The economic and occupational disadvantages of motherhood are well documented in
current social research. For examples, visit the resources section of the Mothers Movement Online.
of 2000 surveys from Public Agenda show that 70% of parents believe
the best arrangement for child care during a child’s early
is years is to have one parent at home full time, and that more
than 2 out of every 5 Americans believe the trend of more women
working and having a career at the same time they are raising children
is a negative development.
census data suggests the number of dads who stay at home full
time to care for their families is growing; an estimated 110,000
non-employed fathers in the U.S. who have taken on the role of primary
caregiver (as compared to approximately 6 million moms).
2002 survey by State Farm Insurance and Public Agenda reports 74% of parents agreed that teaching children to be independent
is “absolutely essential” while only 62% believe it's essential to
teach children to “help those who are less fortunate." (The same survey reported
that only 33% of parents surveyed feel it is absolutely essential
to teach their children to “enjoy art and literature”
-- no comment.) The Child Trends 2002 Charting Parenthood report indicates 59% of mothers and 52% of fathers believe
that “thinking for oneself” is the most important thing
for a child to learn; fewer than 10% of mothers and fathers in the same
study placed a high priority on teaching their children to “help others
recent study on cognitive bias found that homemakers are typically
stereotyped as having a competence level similar to retarded people,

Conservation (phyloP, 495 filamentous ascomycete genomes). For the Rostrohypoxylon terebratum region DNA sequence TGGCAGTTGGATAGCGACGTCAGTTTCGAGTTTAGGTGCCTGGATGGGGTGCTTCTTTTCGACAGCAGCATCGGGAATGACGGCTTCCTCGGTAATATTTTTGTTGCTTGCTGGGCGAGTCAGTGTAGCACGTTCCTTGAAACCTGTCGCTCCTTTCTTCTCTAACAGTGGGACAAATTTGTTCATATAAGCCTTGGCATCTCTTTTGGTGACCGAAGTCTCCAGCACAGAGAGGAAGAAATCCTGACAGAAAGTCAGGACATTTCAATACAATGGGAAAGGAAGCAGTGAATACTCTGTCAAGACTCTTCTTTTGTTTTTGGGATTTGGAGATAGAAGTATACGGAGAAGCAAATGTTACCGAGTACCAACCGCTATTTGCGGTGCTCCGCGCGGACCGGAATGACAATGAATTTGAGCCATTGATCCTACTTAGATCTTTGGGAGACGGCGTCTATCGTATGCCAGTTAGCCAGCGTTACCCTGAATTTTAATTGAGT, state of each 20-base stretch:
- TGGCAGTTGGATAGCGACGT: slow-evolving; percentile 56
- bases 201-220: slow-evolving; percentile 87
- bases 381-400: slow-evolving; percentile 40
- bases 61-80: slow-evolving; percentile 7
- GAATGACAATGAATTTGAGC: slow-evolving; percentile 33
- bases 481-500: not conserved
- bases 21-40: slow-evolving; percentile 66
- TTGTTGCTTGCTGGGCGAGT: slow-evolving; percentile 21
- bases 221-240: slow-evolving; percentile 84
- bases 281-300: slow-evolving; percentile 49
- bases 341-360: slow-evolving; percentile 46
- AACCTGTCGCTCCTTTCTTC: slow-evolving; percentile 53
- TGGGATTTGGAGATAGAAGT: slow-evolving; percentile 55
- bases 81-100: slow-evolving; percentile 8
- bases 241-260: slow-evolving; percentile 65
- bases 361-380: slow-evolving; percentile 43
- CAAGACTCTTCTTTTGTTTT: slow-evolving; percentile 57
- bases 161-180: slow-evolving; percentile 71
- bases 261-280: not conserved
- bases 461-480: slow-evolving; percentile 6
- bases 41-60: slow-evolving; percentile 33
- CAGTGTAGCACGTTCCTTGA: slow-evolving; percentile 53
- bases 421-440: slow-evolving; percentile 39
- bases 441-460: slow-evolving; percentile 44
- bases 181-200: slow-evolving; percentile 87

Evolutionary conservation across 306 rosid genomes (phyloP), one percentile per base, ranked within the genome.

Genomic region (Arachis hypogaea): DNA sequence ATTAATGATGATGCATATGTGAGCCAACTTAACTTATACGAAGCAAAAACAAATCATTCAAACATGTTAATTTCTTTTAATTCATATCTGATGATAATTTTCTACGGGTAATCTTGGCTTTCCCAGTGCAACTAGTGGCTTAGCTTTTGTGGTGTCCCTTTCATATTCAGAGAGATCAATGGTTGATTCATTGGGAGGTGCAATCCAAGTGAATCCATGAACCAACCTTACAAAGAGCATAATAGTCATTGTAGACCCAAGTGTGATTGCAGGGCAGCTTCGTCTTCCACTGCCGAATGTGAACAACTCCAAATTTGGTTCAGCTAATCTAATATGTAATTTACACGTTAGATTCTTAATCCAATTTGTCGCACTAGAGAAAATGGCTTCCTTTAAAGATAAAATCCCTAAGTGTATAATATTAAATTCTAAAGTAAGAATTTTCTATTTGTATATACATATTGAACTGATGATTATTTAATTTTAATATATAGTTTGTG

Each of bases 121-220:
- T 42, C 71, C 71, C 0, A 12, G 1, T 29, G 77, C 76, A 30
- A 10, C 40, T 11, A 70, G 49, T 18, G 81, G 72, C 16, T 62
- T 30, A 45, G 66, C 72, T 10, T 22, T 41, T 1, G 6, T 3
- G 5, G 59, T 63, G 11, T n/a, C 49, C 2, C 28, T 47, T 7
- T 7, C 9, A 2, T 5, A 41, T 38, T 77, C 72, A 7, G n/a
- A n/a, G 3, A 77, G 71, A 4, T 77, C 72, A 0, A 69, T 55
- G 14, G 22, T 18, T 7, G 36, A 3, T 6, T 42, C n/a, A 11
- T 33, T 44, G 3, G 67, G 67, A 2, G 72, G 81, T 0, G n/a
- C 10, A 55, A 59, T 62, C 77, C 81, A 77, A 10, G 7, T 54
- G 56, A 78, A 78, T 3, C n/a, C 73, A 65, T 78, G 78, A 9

the disabled, the elderly and the blind. (Susan T. Fiske, Amy J.
Cuddy, A Model of (Often Mixed) Stereotype Content: Competence
and Warmth Respectively Follow From Perceived Status and Competition,
Journal of Personality and Social Psychology, June 2002). Feminist
philosopher Eva Feder Kittay describes care work as “dependency
work” to clarify the dependent nature of both the cared-for
and the care-giver (Love’s Labor: Essays on Women, Equality
and Dependency, 1999).
6. The litany of disadvantages affecting children in America–
which, as we know, is one of the wealthiest nations in the world—
has been pretty well publicized, including high under-5 mortality
rates, high poverty rates, and lower rates of access to health care
in comparison to children in other wealthy nations. Visit the Children’s
Defense Fund Web site (www.childrensdefense.org)
for more details.
7. “Maternalist” social movements during the late 19th
and early 20th century had a profound influence on policy-making
though the mid-1900s. By promoting social programs to support children
and families, middle-class women affiliated with massive voluntary organizations
were extremely successful in securing social reforms. But rather
than protecting the general needs of women for better working conditions
and economic security, maternalist sentiment focused on the value
of a woman’s well-being in relation to motherhood. A modern
example of maternalist strategy was evident in the Million Mom March
of May 2000. Concerned mothers organized a mass demonstration Washington,
DC -- not to decry gun violence against women and mothers, but to
call attention to the problem of gun violence against children.